Business Continuity Management (BCM) is relevant to any organisation, large or small, from any sector. It is particularly relevant for those organisations which operate in high risk environments such as finance, telecommunications, transport and the public sector, where the ability to continue operating is essential, both for the organisation itself, and its customers and stakeholders.
BCM is an established part of the UK government’s preparations for managing the risks faced by organisations..
The Civil Contingencies Act 2004 recognised its importance by requiring frontline responders (such as the Fire and Rescue Service) to maintain internal BCM arrangements and by getting Local Authorities to promote BCM to commercial and voluntary organisations.
This may be the reason you are reading this information now - as many organisations are themselves important suppliers to those who have been affected by the Civil Contingencies Act.
For all sectors there is little doubt that the ability to survive an incident and be able to get back to business as soon as possible is a requirement of doing business in today’s risk averse world.
Thus the relevance to your organisation may be as simple as wanting it to be prepared. It might also be relevant to you because a new customer requires that you do it, either way it isn’t as hard or as expensive as you might expect.
Research by the British Standards Institution (BSI) has shown that while only 46% of businesses are required by customers to show they have business continuity measures in place, some three-quarters now ask their own suppliers to do the same. This makes BCM relevant to you if you are on anyone’s list of key suppliers.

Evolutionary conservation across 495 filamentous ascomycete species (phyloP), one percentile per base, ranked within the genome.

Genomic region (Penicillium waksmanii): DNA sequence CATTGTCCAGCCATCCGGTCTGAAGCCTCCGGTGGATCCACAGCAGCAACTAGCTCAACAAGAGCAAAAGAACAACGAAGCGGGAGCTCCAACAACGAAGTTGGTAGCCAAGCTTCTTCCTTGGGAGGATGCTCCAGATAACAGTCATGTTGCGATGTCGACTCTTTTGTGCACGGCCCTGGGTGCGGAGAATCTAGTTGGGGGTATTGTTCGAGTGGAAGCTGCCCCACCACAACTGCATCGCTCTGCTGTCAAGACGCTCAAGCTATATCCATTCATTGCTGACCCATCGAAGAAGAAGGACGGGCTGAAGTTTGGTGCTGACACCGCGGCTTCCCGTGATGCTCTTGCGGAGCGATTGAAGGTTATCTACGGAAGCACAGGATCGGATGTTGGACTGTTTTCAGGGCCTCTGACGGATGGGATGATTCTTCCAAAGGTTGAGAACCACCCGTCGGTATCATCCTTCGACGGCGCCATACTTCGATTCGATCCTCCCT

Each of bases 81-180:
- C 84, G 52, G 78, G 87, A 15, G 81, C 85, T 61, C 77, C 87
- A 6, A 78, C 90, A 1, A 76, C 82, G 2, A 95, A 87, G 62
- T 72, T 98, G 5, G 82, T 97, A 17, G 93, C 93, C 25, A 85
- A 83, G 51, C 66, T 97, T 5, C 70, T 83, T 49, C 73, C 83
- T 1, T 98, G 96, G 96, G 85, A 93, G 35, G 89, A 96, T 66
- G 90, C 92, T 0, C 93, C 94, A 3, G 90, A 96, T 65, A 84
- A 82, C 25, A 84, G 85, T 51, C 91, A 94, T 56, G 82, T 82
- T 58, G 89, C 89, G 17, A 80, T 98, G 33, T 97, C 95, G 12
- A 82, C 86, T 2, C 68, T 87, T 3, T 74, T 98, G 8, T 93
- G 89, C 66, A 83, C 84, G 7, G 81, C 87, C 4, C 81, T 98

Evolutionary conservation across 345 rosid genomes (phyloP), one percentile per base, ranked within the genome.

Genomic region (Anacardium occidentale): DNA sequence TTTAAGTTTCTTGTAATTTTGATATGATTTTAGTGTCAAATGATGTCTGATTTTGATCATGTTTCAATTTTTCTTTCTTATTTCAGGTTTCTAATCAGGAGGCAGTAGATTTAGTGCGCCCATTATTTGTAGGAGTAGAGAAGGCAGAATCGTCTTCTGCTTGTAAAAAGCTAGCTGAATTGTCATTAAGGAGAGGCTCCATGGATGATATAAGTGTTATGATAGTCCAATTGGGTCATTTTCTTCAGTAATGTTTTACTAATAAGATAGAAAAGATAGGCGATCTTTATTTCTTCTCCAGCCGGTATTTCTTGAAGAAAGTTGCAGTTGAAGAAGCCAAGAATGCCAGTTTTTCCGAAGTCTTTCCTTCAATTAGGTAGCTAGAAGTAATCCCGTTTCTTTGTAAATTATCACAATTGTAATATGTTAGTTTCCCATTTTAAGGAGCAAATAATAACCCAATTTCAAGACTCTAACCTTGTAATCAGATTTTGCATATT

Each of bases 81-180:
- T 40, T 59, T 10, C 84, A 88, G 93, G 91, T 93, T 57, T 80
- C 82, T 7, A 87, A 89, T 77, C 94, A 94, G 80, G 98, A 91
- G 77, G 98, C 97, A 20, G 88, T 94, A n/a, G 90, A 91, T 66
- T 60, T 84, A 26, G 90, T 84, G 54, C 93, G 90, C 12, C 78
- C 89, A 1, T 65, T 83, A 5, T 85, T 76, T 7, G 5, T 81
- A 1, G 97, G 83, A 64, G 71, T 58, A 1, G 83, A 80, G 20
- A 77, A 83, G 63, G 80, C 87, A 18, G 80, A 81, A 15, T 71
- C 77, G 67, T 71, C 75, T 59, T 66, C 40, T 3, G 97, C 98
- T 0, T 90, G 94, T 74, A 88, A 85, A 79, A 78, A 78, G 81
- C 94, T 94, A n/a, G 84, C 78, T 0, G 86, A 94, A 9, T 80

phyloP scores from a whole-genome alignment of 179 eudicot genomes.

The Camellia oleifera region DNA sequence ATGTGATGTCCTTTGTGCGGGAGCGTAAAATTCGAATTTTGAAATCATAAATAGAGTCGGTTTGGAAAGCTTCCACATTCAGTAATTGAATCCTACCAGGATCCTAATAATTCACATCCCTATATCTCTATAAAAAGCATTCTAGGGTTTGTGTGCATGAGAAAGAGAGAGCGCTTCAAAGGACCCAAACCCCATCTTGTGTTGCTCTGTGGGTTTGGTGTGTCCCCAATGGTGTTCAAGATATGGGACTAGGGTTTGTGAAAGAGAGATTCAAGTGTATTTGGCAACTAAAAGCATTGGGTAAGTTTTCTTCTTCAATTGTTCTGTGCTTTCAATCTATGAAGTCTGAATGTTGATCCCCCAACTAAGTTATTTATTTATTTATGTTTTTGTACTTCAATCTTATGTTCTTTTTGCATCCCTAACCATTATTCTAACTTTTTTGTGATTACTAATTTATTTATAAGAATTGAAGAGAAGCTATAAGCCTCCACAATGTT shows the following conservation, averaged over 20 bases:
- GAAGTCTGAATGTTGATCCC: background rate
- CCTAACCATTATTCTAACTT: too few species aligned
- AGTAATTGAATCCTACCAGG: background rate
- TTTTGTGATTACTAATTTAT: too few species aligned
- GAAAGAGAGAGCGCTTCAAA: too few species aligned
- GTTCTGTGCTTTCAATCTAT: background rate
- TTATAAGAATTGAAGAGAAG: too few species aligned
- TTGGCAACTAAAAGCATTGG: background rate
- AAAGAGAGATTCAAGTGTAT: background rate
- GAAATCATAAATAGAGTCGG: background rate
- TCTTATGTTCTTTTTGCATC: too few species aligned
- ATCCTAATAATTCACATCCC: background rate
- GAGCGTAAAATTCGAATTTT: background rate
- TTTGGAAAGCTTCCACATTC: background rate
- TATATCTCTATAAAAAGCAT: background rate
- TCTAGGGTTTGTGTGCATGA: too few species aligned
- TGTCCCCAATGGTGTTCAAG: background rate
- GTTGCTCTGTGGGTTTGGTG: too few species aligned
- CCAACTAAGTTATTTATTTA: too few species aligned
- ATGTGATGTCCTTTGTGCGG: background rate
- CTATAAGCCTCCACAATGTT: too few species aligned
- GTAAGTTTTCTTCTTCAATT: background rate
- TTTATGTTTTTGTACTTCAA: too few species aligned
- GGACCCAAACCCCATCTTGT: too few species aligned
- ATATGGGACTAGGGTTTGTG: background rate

It is in this context, and in the knowledge that the importance of BCM is being increasingly recognised, that BSI developed ISO 22301.
It has been proven again and again through research that using standards enhances productivity and competitiveness.
Thus you can be confident that consensus based BCM standards can make supply chains more robust, improve enterprise stability, increase job security and ensure the flow of money into communities.
BSI research reveals that for those companies which already implement standards there is an increased confidence and preparedness to manage risks such as IT failure (51% in 2006 compared to 27% in 2005), supply chain failure (45% in 2006 compared to 18% in 2005) and forced business relocation (41% in 2006 compared to 15% in 2005).
Research also confirms that having standards in place not only helps with the management of current operations, but also aids future growth.
Finally the ultimate sign of your organisation's maturity and competence in BCM will be its ability to gain certification to ISO 22301. This may not be for every organisation, but if you are in a very competitive sector and you are a key supplier to anyone then it is surely something to think about earlier rather than later. This site has been built to give you some support and advice as you move toward that goal.